All this would suggest that the university administration values Orgo Night as something that is unique to Columbia.  It is a living demonstration of how a peculiar tradition can provide some needed stress relief during an otherwise tense finals period and can serve as an heirloom that generations of Columbia alumni share as a common memory.

And yet, if you did not already know, the current University Administration has decided to end this tradition, claiming that the Orgo Night show is not an appropriate activity for Butler Library and relegating the marching band to performing the show outside, on the steps in front of the library in whatever weather might present itself.  Banishing Orgo Night from the library is intended to diminish its significance and disassociate it from the process of finals studying.  The Head Librarian who announced the ban in December of 2016 justified it based on the need to preserve quiet study space, although the University had received no complaints from students who were unable to find other appropriate study space or who were surprised by the appearance of the band at the well-publicized time and place that had occurred every semester since 1975.  Despite protests by students and alumni, the University has remained resolute in its desire to kill the Orgo Night tradition.

This leaves only the tree-lighting and the Varsity Show as traditions common to present and past Columbia students – along with reading The Iliad.  Will this improve the feeling of community and connection for future alumni?  Will it make any students feel better about the university knowing that the administration took action to preserve their quiet study space during finals week?  Years from now, the class of 2018 will remember the Orgo Night in December of 2016 when it was eighteen degrees and the valves in the band’s horns froze up after they were banished from the library.  They will remember the notice sent out from Low Library in April of 2017 stating that the administration was “working closely” with the current band leadership to discuss the future of Orgo Night, when in fact there was no communication of any kind from the administration to the band, and none would follow that whole summer.  They will remember how the tradition of Orgo Night was stubbornly perpetuated by the marching band despite the administration’s continued “war on fun.”  They will probably lament that they are one of the last classes that can remember Orgo Night.  As they mingle with the younger alumni from the classes of 2023 and 2028 and 2033 at a future class reunion, someone is bound to mention Orgo Night and some younger alumnus will say “I’ve heard of that, but by the time I was a student, it had died out.”  That will be a sad day, but one that is entirely predictable, and apparently one desired by President Bollinger, who is the chief executioner in the crusade to end Orgo Night.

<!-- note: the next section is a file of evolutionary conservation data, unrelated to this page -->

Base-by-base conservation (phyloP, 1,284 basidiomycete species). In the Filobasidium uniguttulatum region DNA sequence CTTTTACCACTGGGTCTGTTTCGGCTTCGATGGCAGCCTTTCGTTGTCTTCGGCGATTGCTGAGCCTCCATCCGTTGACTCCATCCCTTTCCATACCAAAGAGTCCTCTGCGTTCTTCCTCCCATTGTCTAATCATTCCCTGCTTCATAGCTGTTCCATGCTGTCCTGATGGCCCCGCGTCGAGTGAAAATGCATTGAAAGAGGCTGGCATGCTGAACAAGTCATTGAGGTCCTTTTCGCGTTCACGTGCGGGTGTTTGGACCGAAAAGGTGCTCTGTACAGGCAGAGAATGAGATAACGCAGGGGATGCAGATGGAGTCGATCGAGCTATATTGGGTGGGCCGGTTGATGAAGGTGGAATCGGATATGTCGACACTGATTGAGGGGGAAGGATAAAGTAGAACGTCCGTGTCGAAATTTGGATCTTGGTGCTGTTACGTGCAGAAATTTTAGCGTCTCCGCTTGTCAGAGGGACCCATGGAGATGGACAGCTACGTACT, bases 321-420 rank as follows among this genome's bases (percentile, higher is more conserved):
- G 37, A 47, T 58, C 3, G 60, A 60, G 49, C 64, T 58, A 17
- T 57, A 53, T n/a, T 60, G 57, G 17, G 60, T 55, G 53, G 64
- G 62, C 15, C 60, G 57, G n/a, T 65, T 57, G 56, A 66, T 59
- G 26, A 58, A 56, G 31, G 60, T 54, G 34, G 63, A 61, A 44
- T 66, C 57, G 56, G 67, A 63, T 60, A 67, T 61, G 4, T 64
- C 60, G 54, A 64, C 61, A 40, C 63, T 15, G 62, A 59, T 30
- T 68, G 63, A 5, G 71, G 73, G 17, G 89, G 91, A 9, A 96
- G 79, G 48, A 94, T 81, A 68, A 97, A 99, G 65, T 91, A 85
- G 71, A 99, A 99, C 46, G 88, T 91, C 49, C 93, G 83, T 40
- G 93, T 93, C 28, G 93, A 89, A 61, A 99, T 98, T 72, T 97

It is not too late to change this course; the scrappy marching band continues to plan an Orgo Night show despite the administration’s resistance.  We, who love Columbia, should care.  When Orgo Night is just a distant memory for a diminishing population of older alumni and someone laments the absence of enduring traditions that link current students to previous generations, we will all share the blame.  We had Orgo Night, and we let it die.

 

If you’d like to submit a response to this op-ed or a general op-ed to The Lion, please email submissions@thecolumbialion.com